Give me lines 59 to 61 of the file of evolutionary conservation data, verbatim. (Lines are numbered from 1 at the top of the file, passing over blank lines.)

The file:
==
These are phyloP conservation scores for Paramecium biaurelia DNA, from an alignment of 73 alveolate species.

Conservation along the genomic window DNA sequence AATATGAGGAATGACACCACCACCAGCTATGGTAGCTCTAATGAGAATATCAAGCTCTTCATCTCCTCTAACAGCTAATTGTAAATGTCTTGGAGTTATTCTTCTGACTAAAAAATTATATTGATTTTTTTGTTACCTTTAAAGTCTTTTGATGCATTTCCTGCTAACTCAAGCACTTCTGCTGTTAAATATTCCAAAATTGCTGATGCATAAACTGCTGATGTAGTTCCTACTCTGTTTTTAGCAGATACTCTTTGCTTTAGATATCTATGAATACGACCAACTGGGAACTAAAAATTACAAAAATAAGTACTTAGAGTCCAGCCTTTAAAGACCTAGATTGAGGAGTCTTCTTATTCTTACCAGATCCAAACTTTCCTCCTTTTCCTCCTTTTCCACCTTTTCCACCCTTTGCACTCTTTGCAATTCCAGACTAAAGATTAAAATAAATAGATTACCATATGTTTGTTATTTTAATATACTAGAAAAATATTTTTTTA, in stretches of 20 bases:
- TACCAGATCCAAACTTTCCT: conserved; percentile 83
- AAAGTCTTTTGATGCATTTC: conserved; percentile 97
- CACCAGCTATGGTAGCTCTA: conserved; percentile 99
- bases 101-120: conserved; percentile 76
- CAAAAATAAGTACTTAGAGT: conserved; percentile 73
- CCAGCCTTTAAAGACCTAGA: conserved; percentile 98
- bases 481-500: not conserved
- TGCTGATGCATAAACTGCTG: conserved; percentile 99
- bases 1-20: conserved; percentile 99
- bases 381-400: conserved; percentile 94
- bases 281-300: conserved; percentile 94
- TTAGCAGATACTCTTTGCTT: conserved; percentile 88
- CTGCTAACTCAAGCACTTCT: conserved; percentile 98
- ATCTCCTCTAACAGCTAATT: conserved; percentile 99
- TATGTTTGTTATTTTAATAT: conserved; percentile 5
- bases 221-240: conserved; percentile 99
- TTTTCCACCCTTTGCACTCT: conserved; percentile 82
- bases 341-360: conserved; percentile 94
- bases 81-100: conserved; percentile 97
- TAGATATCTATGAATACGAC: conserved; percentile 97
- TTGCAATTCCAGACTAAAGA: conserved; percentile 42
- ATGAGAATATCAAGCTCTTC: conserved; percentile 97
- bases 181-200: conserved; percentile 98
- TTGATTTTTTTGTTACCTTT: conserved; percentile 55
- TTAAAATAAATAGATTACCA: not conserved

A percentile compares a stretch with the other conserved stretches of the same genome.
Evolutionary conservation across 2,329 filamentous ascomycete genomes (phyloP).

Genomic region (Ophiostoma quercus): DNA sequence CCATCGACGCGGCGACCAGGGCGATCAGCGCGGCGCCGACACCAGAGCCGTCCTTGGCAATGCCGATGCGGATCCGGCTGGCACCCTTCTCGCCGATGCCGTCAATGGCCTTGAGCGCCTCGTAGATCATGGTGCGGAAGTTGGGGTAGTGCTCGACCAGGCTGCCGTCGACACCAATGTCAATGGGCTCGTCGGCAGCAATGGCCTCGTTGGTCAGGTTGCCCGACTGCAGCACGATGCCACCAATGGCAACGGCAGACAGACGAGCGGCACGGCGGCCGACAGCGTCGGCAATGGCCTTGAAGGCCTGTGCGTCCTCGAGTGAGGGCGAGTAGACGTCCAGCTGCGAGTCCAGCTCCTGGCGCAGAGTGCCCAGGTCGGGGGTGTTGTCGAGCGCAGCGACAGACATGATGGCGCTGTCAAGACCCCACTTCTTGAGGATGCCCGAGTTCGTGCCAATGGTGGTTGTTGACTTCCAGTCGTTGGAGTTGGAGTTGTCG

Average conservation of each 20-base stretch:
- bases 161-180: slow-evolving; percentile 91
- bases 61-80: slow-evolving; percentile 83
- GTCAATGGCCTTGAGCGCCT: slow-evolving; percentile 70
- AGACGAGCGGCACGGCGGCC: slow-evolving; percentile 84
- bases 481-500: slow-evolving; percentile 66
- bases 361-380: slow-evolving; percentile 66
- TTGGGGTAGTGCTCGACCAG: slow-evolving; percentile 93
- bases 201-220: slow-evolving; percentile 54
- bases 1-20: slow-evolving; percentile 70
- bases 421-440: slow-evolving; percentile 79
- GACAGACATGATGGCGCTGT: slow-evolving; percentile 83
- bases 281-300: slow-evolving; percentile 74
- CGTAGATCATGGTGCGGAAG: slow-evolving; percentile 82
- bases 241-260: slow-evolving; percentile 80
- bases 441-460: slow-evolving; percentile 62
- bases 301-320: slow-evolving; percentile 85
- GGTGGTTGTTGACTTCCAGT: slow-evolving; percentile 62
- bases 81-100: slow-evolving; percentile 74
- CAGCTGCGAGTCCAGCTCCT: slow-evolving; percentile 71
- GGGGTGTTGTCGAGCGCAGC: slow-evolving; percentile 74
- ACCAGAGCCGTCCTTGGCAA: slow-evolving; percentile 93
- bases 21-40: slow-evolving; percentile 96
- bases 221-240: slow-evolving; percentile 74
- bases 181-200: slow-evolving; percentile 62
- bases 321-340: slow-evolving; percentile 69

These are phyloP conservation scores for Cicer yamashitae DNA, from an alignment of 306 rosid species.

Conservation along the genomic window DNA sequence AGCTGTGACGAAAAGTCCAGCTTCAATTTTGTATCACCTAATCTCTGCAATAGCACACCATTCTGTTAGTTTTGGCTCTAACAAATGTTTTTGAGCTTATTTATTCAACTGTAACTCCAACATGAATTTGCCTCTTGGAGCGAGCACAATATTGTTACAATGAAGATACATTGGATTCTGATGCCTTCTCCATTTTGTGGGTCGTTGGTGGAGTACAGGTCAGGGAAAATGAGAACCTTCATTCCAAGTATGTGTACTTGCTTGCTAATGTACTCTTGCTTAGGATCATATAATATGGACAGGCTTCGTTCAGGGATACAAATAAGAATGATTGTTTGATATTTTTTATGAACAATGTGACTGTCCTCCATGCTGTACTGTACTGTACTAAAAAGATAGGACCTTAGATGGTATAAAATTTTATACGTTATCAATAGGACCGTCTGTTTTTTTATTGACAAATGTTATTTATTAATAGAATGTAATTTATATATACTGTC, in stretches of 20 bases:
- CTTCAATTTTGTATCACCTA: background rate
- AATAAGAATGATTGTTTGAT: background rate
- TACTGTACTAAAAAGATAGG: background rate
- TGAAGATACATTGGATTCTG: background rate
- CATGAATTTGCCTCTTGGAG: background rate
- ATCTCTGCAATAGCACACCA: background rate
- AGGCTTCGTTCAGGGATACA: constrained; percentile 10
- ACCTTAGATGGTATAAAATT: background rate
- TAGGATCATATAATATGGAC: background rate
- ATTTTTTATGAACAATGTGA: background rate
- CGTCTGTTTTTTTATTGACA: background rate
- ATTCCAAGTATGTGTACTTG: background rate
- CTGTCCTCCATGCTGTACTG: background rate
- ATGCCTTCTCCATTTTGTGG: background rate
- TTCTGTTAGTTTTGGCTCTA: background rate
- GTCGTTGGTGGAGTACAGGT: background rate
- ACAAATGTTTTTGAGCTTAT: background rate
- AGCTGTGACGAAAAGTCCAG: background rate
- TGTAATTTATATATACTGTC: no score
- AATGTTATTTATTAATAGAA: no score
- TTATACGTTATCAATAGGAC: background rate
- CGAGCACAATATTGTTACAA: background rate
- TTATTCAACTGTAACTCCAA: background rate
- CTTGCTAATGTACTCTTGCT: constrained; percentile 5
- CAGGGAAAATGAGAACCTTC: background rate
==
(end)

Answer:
- CTTCAATTTTGTATCACCTA: background rate
- AATAAGAATGATTGTTTGAT: background rate
- TACTGTACTAAAAAGATAGG: background rate